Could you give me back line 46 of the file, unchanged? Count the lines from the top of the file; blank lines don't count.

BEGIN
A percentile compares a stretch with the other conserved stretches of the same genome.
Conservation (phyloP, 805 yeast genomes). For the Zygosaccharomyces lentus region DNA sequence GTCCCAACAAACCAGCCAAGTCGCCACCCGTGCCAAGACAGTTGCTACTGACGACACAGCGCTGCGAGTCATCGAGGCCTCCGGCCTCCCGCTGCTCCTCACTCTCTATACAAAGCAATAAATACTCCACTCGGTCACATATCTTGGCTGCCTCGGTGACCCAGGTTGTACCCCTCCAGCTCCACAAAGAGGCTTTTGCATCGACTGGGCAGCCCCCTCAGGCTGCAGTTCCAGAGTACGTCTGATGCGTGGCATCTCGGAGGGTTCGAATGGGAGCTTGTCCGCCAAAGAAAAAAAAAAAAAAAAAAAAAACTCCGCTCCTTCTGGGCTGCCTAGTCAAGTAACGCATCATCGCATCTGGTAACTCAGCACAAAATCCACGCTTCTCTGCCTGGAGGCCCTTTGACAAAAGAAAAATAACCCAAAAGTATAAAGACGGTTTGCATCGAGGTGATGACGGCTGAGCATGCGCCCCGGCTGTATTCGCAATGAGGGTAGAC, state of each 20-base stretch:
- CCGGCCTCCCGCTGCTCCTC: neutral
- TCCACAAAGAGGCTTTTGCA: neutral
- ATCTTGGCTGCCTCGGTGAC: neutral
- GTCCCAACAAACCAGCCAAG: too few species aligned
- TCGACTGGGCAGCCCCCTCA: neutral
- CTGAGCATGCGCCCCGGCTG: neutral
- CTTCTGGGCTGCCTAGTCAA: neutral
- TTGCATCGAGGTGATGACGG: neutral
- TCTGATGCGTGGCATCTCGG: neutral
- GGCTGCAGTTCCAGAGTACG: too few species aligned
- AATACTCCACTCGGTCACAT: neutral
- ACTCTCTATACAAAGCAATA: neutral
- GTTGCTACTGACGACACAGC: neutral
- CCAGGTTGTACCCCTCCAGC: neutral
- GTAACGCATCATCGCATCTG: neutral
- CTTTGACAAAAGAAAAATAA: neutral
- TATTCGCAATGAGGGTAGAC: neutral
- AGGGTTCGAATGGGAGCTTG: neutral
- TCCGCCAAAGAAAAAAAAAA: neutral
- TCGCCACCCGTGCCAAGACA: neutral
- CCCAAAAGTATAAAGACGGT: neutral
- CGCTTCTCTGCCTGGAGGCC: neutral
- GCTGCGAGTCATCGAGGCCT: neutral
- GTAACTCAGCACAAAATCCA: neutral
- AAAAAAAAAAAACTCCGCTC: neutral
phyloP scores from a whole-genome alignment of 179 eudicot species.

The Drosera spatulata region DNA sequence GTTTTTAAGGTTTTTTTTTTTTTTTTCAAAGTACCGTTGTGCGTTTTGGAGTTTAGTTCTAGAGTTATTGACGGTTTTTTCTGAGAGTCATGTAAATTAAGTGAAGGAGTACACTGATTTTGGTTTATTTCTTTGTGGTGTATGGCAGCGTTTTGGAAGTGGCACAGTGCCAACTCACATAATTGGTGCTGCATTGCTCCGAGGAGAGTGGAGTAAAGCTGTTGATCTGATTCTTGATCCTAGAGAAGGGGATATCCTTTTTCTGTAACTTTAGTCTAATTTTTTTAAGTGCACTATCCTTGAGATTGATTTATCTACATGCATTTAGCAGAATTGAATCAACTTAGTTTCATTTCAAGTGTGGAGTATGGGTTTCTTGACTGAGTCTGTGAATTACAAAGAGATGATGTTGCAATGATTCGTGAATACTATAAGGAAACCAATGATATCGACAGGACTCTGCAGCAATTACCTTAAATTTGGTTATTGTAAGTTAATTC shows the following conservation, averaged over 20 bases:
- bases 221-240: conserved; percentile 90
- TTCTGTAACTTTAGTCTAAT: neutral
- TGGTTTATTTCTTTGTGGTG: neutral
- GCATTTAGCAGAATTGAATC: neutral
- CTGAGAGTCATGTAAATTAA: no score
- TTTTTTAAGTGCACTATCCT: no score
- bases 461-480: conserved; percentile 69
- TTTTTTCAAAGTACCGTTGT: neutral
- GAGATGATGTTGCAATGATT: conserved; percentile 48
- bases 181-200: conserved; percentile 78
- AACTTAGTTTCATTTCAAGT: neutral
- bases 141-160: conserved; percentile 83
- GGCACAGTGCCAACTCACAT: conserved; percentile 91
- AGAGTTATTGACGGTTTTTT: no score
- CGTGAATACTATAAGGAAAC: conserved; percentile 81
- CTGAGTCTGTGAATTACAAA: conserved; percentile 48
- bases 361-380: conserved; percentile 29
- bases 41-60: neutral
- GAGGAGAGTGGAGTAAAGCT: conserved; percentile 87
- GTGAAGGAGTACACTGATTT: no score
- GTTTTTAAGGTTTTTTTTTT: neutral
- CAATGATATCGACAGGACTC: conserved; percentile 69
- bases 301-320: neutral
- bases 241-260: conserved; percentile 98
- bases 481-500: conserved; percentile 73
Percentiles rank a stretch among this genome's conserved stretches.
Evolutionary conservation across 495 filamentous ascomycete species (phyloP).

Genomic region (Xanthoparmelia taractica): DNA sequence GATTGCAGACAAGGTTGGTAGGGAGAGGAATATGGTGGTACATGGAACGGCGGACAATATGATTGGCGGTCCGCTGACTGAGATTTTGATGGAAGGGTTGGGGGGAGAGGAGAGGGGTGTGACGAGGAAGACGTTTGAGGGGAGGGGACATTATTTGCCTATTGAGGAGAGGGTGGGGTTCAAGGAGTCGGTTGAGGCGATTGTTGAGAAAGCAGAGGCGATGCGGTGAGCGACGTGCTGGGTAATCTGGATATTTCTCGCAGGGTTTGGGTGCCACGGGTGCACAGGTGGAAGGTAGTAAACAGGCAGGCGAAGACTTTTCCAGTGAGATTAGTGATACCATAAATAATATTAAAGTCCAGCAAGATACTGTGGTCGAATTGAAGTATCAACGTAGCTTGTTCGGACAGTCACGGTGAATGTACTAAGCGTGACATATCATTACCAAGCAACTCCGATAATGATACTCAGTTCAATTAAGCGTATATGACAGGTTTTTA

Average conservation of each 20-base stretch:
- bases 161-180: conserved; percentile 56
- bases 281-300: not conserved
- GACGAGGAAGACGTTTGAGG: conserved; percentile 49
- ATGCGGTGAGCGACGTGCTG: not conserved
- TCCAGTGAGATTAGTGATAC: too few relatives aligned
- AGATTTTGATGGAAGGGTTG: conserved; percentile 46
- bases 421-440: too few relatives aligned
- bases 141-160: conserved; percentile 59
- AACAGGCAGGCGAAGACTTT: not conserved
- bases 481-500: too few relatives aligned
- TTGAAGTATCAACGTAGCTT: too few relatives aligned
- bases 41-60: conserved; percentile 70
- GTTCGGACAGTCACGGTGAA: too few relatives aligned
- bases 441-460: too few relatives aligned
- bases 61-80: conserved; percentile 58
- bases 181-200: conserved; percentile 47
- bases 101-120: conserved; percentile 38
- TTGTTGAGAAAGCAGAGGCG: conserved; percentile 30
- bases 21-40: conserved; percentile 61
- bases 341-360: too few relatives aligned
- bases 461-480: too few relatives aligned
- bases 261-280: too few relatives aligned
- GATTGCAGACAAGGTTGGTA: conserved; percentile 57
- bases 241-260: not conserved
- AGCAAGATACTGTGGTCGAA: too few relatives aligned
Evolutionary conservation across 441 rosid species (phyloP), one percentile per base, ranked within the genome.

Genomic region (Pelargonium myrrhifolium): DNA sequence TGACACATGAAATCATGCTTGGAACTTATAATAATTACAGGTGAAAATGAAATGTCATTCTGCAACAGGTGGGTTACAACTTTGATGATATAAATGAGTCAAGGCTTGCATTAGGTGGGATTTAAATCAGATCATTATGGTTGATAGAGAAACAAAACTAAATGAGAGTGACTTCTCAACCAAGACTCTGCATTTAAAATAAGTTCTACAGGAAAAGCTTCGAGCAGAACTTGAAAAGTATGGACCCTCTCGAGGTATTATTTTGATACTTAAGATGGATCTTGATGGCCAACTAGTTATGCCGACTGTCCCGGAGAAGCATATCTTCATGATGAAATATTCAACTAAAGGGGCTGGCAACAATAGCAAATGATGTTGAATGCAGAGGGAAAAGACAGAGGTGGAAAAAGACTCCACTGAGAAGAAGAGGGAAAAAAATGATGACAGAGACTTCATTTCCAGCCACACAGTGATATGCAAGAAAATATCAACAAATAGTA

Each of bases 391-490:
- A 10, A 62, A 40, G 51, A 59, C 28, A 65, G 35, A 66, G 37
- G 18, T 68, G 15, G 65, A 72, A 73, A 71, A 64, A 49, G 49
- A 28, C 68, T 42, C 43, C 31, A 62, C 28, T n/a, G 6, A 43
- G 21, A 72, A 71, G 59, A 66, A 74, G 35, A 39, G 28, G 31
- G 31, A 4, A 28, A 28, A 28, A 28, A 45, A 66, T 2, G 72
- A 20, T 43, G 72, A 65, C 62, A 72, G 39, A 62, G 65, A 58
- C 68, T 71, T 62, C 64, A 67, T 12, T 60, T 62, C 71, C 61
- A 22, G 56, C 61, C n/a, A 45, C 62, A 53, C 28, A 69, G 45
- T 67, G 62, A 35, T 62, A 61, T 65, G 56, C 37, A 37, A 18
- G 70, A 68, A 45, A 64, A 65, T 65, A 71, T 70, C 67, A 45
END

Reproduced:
- bases 361-380: conserved; percentile 29